If you`ve enjoyed our online
We are always looking
for new ways to improve
our website. Your ideas
are always welcome.
E-mail us at:
To subscribe to
the Burke County Tribune
digital edition go to
Other interesting sites:
Friday, October 09, 2015
2015 BHS HOMECOMING COURT:
(back) McKenzie Berg, Kyle Greig, Mark Nelson, Anna Pace;
(front) Riley Undhjem, Queen Heidi Knutson, King Zack Beard, Kelbi Seime.
NCC & Burke Divide to Celebrate Co-op Month
in Powers Lake
October is Co-op Month - When it comes to “buying local,” cooperative businesses stand out. That’s because cooperatives are locally grown by everyday people who join together to solve a problem or meet a need.
Did you know the co-ops in your community are owned and democratically controlled by people just like you?
Adaptable and time tested, cooperatives are everywhere and operate in every industry including agriculture, energy, financial services, food retail and distribution, health care, child care, insurance, housing, purchasing and shared services, telecommunications, and more.
While many businesses are strictly motivated by profit, cooperatives exist first and foremost to deliver quality goods and services to their members. Revenues returned to the co-op’s member-owners in the form of enhanced services or dividend checks.
Education is one of the seven principles that guide all cooperatives, so members are encouraged to actively participate in setting policies and making decisions for their co-op. From attending an annual meeting to serving on the co-op’s board of directors, people who belong to cooperatives can have a real stake in their economic destiny.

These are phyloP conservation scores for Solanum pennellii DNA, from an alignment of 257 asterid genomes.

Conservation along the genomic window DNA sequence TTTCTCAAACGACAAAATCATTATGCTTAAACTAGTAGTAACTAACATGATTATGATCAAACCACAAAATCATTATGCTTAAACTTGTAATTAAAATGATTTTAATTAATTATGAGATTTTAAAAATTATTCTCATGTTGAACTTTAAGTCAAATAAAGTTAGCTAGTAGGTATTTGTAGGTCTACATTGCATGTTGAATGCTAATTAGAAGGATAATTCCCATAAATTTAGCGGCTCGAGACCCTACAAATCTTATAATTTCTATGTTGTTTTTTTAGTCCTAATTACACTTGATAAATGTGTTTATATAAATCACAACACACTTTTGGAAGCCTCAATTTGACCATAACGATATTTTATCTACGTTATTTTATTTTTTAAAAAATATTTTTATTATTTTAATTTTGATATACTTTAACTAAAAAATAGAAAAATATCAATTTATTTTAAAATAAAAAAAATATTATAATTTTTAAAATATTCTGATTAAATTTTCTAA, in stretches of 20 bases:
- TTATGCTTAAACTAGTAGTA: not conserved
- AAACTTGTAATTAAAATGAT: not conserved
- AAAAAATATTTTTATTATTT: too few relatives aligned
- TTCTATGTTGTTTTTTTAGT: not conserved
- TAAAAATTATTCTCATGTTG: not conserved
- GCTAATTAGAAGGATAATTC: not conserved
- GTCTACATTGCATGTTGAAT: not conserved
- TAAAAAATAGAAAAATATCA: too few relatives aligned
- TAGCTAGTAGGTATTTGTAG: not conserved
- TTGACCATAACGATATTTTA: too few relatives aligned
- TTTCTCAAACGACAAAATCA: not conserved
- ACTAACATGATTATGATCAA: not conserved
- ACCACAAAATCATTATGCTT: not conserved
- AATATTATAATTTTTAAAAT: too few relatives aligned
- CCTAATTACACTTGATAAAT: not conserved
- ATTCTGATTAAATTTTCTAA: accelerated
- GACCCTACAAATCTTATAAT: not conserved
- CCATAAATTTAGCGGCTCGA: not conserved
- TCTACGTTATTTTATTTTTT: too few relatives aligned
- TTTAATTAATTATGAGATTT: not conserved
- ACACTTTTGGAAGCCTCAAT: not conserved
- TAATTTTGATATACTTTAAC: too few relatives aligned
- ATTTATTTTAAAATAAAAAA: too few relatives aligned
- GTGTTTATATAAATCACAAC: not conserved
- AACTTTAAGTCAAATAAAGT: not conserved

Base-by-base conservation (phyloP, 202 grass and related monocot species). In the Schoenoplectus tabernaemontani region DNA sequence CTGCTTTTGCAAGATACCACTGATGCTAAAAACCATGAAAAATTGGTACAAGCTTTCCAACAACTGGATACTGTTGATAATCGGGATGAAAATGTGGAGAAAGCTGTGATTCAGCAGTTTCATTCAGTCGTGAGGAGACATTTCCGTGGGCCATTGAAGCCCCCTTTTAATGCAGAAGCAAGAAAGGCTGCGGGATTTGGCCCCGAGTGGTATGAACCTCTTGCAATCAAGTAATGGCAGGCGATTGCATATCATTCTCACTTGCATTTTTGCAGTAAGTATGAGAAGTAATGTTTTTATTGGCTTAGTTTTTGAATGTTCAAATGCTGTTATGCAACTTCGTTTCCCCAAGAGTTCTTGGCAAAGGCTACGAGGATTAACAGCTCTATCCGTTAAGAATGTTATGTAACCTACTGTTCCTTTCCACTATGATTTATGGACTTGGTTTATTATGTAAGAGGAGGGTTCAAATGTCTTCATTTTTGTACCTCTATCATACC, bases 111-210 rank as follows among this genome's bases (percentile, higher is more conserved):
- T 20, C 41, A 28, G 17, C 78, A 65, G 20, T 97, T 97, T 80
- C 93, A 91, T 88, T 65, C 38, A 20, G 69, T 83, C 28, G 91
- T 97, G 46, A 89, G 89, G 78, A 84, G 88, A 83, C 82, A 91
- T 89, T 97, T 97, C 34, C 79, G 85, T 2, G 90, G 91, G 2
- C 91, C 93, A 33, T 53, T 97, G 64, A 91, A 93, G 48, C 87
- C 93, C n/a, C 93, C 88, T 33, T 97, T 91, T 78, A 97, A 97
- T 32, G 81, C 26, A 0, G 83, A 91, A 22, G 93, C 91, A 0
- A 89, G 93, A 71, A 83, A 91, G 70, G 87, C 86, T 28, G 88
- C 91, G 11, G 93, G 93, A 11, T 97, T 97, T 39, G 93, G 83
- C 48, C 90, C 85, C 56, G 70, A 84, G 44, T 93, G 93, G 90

Everyone Urged to Get Vaccinated This Flu Season
The North Dakota Department of Health is reminding all North Dakotans of the importance of getting vaccinated against the flu, according to Amy Schwartz, Immunization Surveillance Coordinator for the Department of Health.
“There will be plenty of flu vaccine this year, so we are urging everyone to get vaccinated to avoid influenza, regardless of gender, age or health status,” Schwartz said. “Getting vaccinated is the easiest and most effective way to protect yourself and your loved ones from the flu. Even if you don’t feel the need to be vaccinated to protect yourself, everyone is close to someone who is at high risk for complications due to influenza, so you still should be vaccinated.”
In North Dakota, influenza activity begins in the fall and typically peaks between January and March. Health officials say that people can get vaccinated anytime during the influenza season, but the best time to get vaccinated is as soon as vaccine becomes available, when flu activity is low.
During a news conference held at the State Capitol building, Lieutenant Governor Drew Wrigley urged the public to get the flu vaccine and highlighted why he gets vaccinated every year.
Slices of Life
By: Jill Pertler
WHO IS HOOVER?
Years ago, someone at our house (okay, me) gave my husband the nickname, “Hoover,” and like a piece of toilet paper on a tennis shoe in a restaurant bathroom, the name stuck. He remains our Hoover to this day.
The name doesn’t come from a reference to the U.S. president or from the first director of the FBI, although they would be first-rate role models from which to borrow a nickname.
Both of those Hoovers had formidable beginnings.
Herbert Hoover nearly died at age 2, lost his father at age 6 and was an orphan by age 9. He never graduated from high school, but studied at night school and later attended Stanford University. By the time he was 40, he was a self-made millionaire and great humanitarian. He later became the 31st President of the United States, among other things.